According to a B2B eCommerce Market Report of 2019, EDI accounted for an estimated 78.4% of all B2B sales conducted electronically. The prime reason was the speed at which EDI transmission happens in just a couple of minutes. This enables companies to speed up their business processes and increase business cycle efficiency by about 61%.
2) Reduce Operational Costs by 1/20 proportion
One of the core features of EDI is reducing the use of paper-based transactions. This, in turn, reduces costs across various variables, including printing, storage, filing, posting, and retrieval costs.
Since EDIs are machine translated, it also lowers the cost of manual order processing. Overall it enables businesses to save about 35% of their overall costs in running a business.
3) Lower error percentage by 30%, ensuring order accuracy
There are hardly any technical errors associated with EDIs. Since EDI formats are bound by strict protocols and adherence norms, there are fewer chances of errors cropping up. In fact, industry research suggests that EDI helps businesses decrease their errors and inconsistencies by 30%.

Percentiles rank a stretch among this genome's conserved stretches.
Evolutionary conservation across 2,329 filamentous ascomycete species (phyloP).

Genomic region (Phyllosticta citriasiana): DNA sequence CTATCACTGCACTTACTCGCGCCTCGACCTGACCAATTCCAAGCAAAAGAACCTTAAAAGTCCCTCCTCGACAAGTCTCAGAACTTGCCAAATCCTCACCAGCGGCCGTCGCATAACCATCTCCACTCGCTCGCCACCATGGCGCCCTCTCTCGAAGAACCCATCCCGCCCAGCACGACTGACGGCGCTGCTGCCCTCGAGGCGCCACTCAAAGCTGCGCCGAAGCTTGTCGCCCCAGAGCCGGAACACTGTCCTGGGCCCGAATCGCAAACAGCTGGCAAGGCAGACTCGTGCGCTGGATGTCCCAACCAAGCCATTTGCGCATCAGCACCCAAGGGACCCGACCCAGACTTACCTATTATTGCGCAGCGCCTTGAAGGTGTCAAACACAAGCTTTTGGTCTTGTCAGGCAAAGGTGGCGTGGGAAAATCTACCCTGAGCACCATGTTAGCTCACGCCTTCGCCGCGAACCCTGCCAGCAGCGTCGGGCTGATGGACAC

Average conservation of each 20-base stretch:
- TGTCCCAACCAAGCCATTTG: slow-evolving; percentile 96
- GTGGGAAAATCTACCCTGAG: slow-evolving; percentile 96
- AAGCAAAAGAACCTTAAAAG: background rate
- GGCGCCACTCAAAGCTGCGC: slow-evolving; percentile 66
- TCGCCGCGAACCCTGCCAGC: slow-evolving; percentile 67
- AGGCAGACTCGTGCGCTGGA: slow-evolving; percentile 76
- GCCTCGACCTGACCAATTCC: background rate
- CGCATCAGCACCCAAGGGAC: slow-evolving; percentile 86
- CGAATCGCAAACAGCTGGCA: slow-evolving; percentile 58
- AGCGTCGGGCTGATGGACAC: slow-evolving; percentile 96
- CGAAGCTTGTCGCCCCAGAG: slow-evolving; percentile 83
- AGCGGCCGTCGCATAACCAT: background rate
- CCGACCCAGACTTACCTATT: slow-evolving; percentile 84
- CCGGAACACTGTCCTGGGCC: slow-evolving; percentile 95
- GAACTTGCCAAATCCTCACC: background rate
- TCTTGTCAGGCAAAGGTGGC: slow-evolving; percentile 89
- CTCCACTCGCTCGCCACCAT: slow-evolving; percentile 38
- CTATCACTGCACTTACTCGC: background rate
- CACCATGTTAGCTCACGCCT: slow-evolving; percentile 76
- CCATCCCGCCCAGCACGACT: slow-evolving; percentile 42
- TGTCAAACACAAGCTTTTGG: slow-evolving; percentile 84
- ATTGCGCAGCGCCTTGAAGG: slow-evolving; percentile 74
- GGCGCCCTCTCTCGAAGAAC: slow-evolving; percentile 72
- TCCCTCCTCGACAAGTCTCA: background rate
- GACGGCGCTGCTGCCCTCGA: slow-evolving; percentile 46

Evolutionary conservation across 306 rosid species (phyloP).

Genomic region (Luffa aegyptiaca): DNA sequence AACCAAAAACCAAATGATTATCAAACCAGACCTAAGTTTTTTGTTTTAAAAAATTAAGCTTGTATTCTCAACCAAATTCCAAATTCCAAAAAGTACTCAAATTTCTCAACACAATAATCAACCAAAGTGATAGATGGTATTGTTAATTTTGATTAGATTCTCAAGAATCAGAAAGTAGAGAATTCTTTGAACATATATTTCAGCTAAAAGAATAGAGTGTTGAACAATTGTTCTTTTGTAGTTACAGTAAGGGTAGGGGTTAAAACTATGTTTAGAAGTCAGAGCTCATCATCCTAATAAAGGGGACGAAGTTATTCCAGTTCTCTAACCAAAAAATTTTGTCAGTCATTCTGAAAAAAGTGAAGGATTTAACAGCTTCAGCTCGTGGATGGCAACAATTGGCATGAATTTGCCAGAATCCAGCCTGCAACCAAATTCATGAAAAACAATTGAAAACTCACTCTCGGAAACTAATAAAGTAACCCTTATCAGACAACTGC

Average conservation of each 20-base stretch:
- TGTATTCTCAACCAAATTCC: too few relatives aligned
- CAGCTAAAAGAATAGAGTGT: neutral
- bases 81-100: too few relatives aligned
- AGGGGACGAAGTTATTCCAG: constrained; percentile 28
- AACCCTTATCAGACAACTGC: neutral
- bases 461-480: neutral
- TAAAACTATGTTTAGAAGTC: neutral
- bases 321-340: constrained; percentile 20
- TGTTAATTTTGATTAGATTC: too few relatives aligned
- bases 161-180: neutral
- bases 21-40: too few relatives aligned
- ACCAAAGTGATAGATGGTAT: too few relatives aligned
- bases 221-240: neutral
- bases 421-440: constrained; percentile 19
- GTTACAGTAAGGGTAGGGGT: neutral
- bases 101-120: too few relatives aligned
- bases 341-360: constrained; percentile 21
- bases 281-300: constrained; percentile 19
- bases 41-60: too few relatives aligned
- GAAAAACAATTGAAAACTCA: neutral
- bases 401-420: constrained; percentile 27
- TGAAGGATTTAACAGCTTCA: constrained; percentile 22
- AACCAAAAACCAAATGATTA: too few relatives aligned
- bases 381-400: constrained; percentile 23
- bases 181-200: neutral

This helps online businesses secure trading contracts with big retailers like Home Depot and Walmart. Already 160,000 companies have switched from manual order processing to EDI transactions.
4) Uplift 2x business efficiency
The incorporation of EDIs in businesses has helped improve order-to-cash and procurement cycles. It also helps improve visibility in supply chain operations, fulfillment, and delivery times.
EDI, moreover, assists in increasing business efficiency by enabling companies to meet the SLA contracts of trading partners. Along these lines, EDIs help businesses eliminate situations of service chargebacks and non-compliance fines.
5) Strengthen transaction security by 90%
EDI transactions are conducted over secure and protected networks, mostly on VANs and web/cloud-based solutions. These solutions create a complete audit trail so that businesses are in the know-how of their transaction details.
Most, if not all, of these services use encrypted codes to ensure data integrity and security. Apart from this, EDI service providers also introduce preventive measures against unauthorized personnel. These measures include authorization verification, digital signature, and cybersecurity steps.
What Does the Future of EDI Look Like?